How do we benefit from the microorganisms that live within us?


This article explores the significant impact that microorganisms have within our body and the numerous roles they play, such as regulating vitamin and nutrient production to fight infections. Using the example of microbes acting within the intestine, in particular, this article will demonstrate how microbes have the ability to affect our health in a positive way. In this way, the author aims to challenge the widespread but false belief that all microorganisms are harmful, exemplifying instead that there are just as many positives as there are negatives.


Our skin forms a barrier to microorganisms in order to protect our organs and muscles from pathogenic infections. However, contrary to popular belief, microorganisms within our body are also highly important in terms of our digestive system and immune system development. Different microbes are responsible for maintaining internal conditions such as pH and information control. This article will examine the various benefits of microorganisms as they play a pivotal role in strengthening our defense system to prevent the spread of disease and enable us to build a strong immune system.[1]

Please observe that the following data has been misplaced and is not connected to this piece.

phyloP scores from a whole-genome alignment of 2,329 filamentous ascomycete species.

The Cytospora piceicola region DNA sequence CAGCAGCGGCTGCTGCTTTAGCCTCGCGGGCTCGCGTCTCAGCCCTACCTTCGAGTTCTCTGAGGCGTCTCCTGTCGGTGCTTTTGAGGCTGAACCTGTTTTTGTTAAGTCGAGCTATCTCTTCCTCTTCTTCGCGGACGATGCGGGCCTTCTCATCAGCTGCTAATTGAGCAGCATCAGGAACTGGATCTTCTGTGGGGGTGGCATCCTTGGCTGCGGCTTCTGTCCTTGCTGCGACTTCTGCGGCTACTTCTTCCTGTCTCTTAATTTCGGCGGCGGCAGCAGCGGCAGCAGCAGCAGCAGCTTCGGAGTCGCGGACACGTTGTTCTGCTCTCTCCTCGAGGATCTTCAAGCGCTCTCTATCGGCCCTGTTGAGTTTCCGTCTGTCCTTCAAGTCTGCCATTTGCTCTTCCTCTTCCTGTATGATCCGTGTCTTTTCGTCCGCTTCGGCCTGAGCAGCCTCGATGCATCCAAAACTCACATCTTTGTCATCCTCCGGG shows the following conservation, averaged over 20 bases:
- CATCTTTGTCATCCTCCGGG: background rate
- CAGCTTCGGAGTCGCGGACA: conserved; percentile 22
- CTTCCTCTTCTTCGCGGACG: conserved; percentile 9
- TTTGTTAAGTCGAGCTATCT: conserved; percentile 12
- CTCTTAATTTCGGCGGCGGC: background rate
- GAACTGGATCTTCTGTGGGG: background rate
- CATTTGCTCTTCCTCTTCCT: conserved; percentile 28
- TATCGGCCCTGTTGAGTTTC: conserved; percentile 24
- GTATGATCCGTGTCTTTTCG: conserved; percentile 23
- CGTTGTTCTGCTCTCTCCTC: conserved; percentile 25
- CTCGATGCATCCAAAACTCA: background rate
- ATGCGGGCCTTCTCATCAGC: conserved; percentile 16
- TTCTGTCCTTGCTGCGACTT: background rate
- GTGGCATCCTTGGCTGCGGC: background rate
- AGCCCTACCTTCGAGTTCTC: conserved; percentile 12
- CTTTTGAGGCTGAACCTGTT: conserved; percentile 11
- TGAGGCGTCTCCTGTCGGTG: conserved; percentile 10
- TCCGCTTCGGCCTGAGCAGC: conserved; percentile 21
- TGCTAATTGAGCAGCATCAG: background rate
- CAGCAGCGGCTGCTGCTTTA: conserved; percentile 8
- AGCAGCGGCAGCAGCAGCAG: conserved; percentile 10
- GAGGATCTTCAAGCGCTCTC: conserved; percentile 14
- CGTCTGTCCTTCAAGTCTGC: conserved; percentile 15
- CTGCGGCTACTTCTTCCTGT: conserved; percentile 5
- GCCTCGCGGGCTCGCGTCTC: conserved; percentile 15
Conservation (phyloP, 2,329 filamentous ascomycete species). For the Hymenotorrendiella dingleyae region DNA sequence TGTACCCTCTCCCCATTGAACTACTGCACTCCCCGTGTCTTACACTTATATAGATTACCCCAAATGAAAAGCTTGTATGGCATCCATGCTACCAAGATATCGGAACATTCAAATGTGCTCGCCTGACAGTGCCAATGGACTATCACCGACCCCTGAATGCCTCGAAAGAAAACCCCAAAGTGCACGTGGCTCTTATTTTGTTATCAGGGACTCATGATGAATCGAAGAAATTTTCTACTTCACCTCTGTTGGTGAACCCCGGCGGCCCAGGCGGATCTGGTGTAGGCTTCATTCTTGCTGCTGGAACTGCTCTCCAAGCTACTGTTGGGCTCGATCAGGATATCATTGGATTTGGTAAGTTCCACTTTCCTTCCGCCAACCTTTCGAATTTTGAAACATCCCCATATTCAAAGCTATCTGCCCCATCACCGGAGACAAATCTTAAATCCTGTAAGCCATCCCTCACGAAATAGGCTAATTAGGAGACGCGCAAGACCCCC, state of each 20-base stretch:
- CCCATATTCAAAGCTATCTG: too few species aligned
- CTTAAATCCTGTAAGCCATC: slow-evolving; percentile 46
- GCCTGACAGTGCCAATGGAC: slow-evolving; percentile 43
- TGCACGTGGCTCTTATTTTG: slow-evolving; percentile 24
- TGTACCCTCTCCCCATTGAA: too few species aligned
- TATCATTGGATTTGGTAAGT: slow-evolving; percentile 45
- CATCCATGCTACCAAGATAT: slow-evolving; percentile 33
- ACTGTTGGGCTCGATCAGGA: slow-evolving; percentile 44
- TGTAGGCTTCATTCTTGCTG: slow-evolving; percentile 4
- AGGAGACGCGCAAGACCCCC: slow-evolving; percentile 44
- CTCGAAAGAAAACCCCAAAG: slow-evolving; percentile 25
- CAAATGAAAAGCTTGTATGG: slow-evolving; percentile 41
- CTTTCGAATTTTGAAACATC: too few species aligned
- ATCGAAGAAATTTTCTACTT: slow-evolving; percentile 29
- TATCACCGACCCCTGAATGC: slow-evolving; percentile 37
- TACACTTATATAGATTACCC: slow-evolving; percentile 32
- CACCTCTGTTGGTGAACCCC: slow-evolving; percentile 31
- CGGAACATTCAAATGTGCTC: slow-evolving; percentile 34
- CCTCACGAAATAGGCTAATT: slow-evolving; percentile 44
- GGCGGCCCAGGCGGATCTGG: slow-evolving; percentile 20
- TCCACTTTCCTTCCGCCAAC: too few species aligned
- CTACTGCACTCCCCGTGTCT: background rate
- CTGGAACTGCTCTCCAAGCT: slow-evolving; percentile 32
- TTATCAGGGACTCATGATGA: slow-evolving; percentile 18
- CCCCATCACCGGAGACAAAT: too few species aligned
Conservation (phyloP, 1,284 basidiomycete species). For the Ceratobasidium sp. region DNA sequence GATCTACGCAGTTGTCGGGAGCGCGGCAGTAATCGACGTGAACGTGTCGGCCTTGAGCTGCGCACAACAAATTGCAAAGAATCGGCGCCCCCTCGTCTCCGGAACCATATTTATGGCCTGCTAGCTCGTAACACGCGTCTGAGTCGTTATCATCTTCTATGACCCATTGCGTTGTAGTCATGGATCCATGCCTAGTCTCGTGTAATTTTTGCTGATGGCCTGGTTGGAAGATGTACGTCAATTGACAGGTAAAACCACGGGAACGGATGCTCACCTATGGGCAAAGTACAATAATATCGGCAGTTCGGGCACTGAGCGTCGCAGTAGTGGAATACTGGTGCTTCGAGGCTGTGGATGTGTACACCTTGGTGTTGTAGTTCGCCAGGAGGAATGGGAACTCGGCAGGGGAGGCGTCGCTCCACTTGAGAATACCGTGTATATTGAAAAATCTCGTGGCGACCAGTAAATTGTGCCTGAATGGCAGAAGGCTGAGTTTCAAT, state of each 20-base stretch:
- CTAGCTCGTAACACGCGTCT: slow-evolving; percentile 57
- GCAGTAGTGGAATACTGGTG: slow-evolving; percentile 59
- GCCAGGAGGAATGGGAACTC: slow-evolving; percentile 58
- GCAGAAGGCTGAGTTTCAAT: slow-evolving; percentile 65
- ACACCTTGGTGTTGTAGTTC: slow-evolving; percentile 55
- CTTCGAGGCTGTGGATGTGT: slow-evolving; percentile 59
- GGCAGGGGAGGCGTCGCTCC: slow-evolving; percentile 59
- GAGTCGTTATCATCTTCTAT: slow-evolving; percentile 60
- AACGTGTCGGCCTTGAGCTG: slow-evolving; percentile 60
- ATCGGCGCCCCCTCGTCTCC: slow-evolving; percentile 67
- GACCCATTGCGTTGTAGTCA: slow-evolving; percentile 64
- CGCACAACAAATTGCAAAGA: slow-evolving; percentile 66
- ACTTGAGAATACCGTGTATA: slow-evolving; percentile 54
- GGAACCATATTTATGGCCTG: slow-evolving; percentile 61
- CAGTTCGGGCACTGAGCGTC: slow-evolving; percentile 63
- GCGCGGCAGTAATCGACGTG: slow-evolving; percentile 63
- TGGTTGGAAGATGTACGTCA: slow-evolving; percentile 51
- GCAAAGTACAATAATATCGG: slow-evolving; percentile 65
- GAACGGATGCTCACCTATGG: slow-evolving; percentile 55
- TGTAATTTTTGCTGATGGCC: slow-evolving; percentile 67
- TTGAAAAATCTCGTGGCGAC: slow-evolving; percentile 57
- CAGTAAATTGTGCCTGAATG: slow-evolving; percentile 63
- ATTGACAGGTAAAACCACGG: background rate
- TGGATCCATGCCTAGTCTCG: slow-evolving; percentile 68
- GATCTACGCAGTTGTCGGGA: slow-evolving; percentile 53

Our microbial symbionts make up a large percentage of our bodies ranging up to 20 million microbial genes. When we eat, living in our digestive system help us to obtain our nutrients by breaking down some of our food into essential vitamins such as biotin and Vitamin K. These vitamins are significant as they regulate blood sugar levels, prevent osteoporosis, and reduce menstrual pain. Figure 1 displays Escherichia coli bacteria which helps our digestive system in many ways, such as by protecting the intestinal tract from other bacterial invaders. This, therefore, aids our digestion and enables us to remain healthy.
SEM image for Escherichia Coli  

Figure 1. A photo depicting the microscopic shape of E. coli bacterium.[2]

Results & Discussion

The gut accommodates billions of microbes that impact our health in a positive way by removing toxins. Microflora is a term used to describe a collection of bacteria which exists within human tissue and fluids. Our microflora consists of gastrointestinal microbiota that prevents the infiltration of pathogens into squamous epithelial cells. The microbiome interacts with cells in the lining of the intestines, helping them to absorb nutrients and energy, strengthening the immune system. A bacterium known as Escherichia coli produces vitamin K2 which is vital in enabling blood clotting and promoting food absorption.[3]